We donned our oilskin coats and packs, set off into the drizzle, and climbed onto Kanangra Tops. Here we met full-force winds and heavier rain. The vegetation up here was low and scrubby and hard on the legs. There were many puddles on the track which I carefully avoided. However when we came to a part of the track that was flooded with ten centimetres of water and surrounded by fierce bushes, I gave up my hopes of warm dry feet and walked through. We sloshed through puddles and forced our way through the scrub until we reached a large bare rock area. “This,” said George-the-leader, “is a favourite photo-taking place”. I peered into the mist unable to see anything beyond ten metres. I could see, however, that the edge of the tops on which we were walking fell abruptly as a vertical wall.
After about half an hour of scrub-bashing the leaders decided that we had walked too far and missed the crack (Gordon Smith Pass) that led down off the tops. “We are lucky,” I was told, “most people walk two kilometres too far before they realise it.” We back-tracked and a few minutes later were scrambling down the crack in the rocks. Unfortunately, because of the rain, it also served as a small waterfall. This didn't worry me, though, because I like rock scrambling. Now we were off the tops the vegetation was quite different. Instead of scrub there were tall trees. It was very misty and wet and all I could see was that we were walking between trees.
After a while we reached Craft's Wall. This is a huge wall of sandstone which the track sidles. Towards the northern end of the walls there was a long shallow overhang. Here we sheltered, stretched out like birds on a power line, and had morning tea. It was Mum's birthday and we had brought a birthday cake for her. We cut it into eleven pieces and everyone said it was delicious although a bit squashed.
My parka wasn't waterproof and after the tea stop I was freezing. It was not until we had been walking for 15 minutes that I warmed up. Soon we reached a very steep part, Gabe's Gap; we walked down and down. “What you have to remember,” said Peter cheerfully, “is that for each step you go down you have to climb one step up, because the Hundred-Man Cave is at about the same height as Kanangra.”
“No,” said George-the-leader in an equally cheerful voice, “You are wrong.” (My hopes soared.) “you have to walk two steps up because we have to cross Cloudmaker which is much higher than Kanangra.” (“Great,” I thought.)
Eventually we reached the bottom of Gabe's Gap and began climbing up again. Most of us sidled around Mt. Berry, but George-the-leader and Jan climbed onto it to “see the view”. As the rain continued to pour down on us, a few chronic pessimists began to worry that there might be no drinking water at the cave! At the foot of the climb onto Mt. Stormbreaker the rain stopped, so we stopped for lunch. A few minutes later the rain began again, so lunch lasted only about ten minutes. I was cold and wanted to get moving as soon as possible.
We continued climbing and I counted the peaks as we crossed them: Stormbreaker, Rip, Rack, Roar, and Rumble. On Rumble I asked George to confirm our position. “I don't know,” he said, “we could be on Rumble or Stormbreaker, but it's more likely to be Stormbreaker. It's very easy to overestimate how far you've walked in the rain.”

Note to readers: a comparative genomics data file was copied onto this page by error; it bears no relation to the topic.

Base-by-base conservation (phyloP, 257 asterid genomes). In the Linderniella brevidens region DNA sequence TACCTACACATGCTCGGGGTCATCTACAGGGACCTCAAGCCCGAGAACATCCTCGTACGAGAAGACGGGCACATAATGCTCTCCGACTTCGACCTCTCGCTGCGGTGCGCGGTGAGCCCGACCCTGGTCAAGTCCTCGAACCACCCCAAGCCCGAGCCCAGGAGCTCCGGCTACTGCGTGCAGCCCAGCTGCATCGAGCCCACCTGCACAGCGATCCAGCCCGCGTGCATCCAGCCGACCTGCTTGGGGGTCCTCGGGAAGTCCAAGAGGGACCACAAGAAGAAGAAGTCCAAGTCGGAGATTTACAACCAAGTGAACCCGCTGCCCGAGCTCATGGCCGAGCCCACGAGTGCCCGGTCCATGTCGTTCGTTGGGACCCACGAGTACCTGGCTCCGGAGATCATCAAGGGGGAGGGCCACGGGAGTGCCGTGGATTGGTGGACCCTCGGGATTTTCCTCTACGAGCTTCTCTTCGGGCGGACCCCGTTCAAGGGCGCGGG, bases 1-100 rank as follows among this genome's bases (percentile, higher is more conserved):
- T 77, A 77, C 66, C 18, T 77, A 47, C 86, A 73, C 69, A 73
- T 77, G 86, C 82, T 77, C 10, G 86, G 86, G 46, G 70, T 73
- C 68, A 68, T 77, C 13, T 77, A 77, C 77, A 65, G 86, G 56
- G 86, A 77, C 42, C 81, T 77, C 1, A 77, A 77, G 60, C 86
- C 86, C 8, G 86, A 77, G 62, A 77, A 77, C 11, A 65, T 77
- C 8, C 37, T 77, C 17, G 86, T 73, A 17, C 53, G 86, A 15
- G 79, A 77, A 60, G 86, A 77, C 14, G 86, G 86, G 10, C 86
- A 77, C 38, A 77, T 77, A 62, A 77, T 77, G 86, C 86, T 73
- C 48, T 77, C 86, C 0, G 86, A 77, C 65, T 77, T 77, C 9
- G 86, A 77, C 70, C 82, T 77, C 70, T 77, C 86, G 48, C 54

“Stormbreaker!*?!” I thought. “How can I climb five more peaks like that?” However I kept on walking and two minutes later we reached the top of Mt. Cloudmaker. After a quick rest and a check of the compass and map, we walked down the south-east ridge off Cloudmaker. Now, there was not much of track, evidently not many people go down to the Hundred-Man Cave. We walked down the ridge for about an hour until we reached a fairly flat area. Here we turned north-east, crossed a creek, and walked on through the trees.
After a while we came out of the trees and into scrub. Dad had been told to look for a line of trees which marked the edge of the plateau where the cave was. We found the trees and walked along the edge of the plateau until we found a small gully which led off it. The cliff at the edge of the plateau gradually became higher until we reached the Hundred-Man Cave.
It was huge…….and dry. The previous party had left dry wood and soon we had a fire blazing. Max had brought a saw, at which some people scoffed, but after he quickly supplied a huge wood supply they had to admit that it made life easier. We arrived at the cave at about three o'clock giving us plenty of time to set up camp. I was soaked to the skin, and so stripped off, put on dry clothes, and dried my wet clothes in front of the fire. We had our dinner early and then settled around the fire to nibble biscuits and talk. George-the-leader told us that we could sleep in the next morning because we would not need to make an early start. As I was getting into my sleeping bag I noticed stars. “Maybe tomorrow will be clear,” I thought hopefully.
Next morning I awoke to the sound of wood chopping, talking, and cooking. Sleepily I looked at my watch; 6.30 am?? What happened to sleeping in?! Most of the group were up, so I got up too. There was mist in the trees, but it wasn't raining. After breakfast the mist gradually rose above the trees and we could see a few mountains. A few times the sun even shone. We lazily packed our gear until George-the-leader announced that We Would be leaving in fifteen minutes. There was a frantic rush to finish packing and replace the wood supply.
It took only three-quarters of an hour to climb back to the top.of Cloudmaker. From here, although most of the view was still hidden by mist, we could see Kanangra Walls and a few other peaks. The walk back was mainly downhill and easy. The mist kept coming and going. Sometimes it was right over us and at other times it was clear. While we were crossing Rack we saw a red-bellied black snake. I was amazed at how small its head was compared with its thick body.